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Pre-season Fitness Tips and Exercises for Better Skiing b...

By Surfcat

Pre-season fitness tips and exercises for better skiing by ski guru and elite instructor Mark Gear.

Mark skiing

Ski Tips by Mark Gear

There is no better physical training for skiing than skiing itself. The majority of people who ski partake in the sport for 2-3 weeks per year. So its probably safe to say that more enjoyment can be had by most skiers, if they physically prepare for those precious days on the mountain.

This is not intended to be a set programme, but aims to provide insight for how to train more specifically for skiing. To take your dry land ski training more seriously, head down to your local gym and ask for help from the professional staff to design a personal programme. This really can do wonders for your skiing. It's best to be in good physical shape before starting a strength training programme. Check with your doctor before starting a physical fitness programme.

Programme duration

Any exercise you can do before your ski trip will certainly help. However, an 8 - 10 week ski specific programme of 3-4 training sessions per week can help dramatically. Starting with strength training and ending with plyometric training. This will help prevent your legs from burning half way down the slopes and reduces the risk of injury. More about Plyometric training later.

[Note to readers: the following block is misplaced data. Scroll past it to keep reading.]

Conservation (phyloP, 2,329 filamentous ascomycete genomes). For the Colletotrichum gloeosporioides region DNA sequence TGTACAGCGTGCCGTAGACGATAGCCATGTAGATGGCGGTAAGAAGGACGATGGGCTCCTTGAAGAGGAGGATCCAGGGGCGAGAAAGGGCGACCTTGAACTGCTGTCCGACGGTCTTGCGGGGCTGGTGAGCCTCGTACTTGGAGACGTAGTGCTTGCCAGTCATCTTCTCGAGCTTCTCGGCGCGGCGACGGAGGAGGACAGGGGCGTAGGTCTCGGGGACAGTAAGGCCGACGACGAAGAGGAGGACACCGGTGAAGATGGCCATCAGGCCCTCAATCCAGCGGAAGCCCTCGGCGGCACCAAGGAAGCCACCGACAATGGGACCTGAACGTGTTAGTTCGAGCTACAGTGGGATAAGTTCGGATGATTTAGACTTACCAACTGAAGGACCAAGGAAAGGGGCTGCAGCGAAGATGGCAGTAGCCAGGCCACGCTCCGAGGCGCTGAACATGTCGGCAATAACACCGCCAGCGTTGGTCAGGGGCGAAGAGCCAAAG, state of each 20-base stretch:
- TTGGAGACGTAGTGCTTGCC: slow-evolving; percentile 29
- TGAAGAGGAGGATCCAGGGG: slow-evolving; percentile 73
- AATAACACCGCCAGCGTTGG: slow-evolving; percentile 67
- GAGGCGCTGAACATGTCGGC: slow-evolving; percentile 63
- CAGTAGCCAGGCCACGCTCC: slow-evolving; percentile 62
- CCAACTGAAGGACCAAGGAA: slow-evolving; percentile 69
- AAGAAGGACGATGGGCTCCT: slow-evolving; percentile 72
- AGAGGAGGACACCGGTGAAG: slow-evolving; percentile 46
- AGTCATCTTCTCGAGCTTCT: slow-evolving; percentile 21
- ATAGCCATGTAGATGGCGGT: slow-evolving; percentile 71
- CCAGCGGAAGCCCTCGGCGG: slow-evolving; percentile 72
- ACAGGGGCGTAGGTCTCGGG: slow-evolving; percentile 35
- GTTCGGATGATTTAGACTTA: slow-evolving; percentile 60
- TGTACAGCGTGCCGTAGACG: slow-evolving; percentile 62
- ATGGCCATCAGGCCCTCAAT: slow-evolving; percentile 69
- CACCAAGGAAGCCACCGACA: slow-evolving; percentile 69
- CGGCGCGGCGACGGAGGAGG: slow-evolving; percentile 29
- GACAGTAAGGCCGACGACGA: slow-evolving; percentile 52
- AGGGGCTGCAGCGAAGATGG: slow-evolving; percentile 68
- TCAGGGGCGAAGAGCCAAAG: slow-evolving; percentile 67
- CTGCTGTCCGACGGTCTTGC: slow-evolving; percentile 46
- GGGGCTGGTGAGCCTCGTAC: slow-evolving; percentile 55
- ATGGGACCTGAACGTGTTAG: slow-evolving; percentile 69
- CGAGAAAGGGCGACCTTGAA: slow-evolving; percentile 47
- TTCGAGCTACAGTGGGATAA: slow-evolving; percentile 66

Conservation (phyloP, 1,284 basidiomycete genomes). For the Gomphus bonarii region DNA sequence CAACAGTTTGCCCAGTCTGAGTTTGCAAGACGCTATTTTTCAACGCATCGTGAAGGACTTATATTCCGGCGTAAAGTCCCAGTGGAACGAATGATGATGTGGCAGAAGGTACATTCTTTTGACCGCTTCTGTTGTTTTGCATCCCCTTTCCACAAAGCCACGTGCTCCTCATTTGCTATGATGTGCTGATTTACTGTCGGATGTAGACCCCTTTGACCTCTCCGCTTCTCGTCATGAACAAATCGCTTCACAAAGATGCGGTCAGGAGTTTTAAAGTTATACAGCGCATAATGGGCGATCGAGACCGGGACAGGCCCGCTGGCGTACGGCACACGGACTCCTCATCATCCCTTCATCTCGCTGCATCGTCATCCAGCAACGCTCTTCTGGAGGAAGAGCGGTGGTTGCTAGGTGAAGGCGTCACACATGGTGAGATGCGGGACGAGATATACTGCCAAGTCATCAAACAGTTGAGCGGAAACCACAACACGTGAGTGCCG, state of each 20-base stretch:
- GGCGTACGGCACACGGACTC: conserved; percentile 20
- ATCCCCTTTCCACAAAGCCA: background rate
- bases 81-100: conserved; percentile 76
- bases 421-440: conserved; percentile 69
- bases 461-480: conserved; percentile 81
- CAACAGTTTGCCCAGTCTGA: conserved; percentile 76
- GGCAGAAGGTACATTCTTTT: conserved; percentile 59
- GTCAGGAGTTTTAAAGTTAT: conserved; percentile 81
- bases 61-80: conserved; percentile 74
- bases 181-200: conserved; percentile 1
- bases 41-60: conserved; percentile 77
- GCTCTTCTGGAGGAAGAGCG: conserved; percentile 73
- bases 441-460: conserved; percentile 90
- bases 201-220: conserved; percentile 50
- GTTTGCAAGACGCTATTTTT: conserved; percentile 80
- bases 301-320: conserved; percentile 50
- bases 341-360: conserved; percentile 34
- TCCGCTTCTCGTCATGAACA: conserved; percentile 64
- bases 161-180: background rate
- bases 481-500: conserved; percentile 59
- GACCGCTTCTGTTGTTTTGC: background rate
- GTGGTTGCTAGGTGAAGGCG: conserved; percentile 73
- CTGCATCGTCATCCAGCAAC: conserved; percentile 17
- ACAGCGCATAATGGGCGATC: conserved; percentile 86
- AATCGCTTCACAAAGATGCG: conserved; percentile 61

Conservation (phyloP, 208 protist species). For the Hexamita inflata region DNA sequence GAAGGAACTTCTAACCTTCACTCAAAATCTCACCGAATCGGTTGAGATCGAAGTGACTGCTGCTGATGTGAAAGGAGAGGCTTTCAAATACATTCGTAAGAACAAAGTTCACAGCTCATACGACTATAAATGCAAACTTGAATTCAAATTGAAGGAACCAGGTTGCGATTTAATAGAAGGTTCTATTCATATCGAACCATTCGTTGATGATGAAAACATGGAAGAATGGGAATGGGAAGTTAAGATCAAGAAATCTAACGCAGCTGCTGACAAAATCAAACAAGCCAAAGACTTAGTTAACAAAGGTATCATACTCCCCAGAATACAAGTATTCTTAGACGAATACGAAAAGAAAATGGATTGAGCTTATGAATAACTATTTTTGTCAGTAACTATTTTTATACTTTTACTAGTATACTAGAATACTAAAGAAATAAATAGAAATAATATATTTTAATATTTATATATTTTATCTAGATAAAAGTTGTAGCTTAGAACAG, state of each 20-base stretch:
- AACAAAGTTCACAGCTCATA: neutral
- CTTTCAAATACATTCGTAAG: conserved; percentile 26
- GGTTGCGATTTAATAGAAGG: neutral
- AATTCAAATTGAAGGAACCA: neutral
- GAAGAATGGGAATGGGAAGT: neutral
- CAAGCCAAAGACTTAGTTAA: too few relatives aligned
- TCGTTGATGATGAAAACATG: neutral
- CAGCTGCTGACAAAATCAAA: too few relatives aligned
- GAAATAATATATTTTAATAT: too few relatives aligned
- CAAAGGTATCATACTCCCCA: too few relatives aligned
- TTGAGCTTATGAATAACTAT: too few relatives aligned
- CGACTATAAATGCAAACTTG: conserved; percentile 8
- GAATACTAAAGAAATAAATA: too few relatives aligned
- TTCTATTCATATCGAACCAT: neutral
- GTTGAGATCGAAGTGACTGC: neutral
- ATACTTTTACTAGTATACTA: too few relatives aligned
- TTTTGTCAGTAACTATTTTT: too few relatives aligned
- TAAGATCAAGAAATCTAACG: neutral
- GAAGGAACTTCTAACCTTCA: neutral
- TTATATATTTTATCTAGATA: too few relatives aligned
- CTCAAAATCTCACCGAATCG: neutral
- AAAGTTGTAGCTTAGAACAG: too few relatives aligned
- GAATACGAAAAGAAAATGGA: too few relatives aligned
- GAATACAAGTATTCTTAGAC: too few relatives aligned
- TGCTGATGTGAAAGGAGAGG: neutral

Cross training

Cross training through different sports is a great way to improve general fitness for skiing and will help most recreational skiers. Any sport that involves moving the legs and getting the heart and lungs working is a good place to start. Running, jogging, cycling, swimming and tennis are great sports to prepare yourself for the coming season.


Flexibility is an important part of training for any sport and can help reduce the risk of injury. It is important to take the time to stretch straight after each training session, whilst the muscles are still warm.

Skiing specific training

This kind of training includes initially strength training with weights and secondly plyometric training. Once strength has been increased, plyometric training can later be used to improve speed, agility and power. Ski specific training, as the name implies, aims to target the muscle groups used in skiing and to use them in a similar way to skiing.

Some skiing specific strength training exercises

The following exercises not only increase strength, but also balance skills which are important for skiing. The exercises should be performed in repetitions and sets. Again it's best to ask a fitness trainer for help at your local gym to design a personalised programme.

Free weight squats

Free weight squats (no machine), for improving whole body strength and balance. This exercise really targets the legs and core which are important muscle groups to strengthen for higher performance skiing. It is important to perform squats with the correct technique. Care should be taken as poorly performed squats can cause injury.




Some useful tips for free weight squats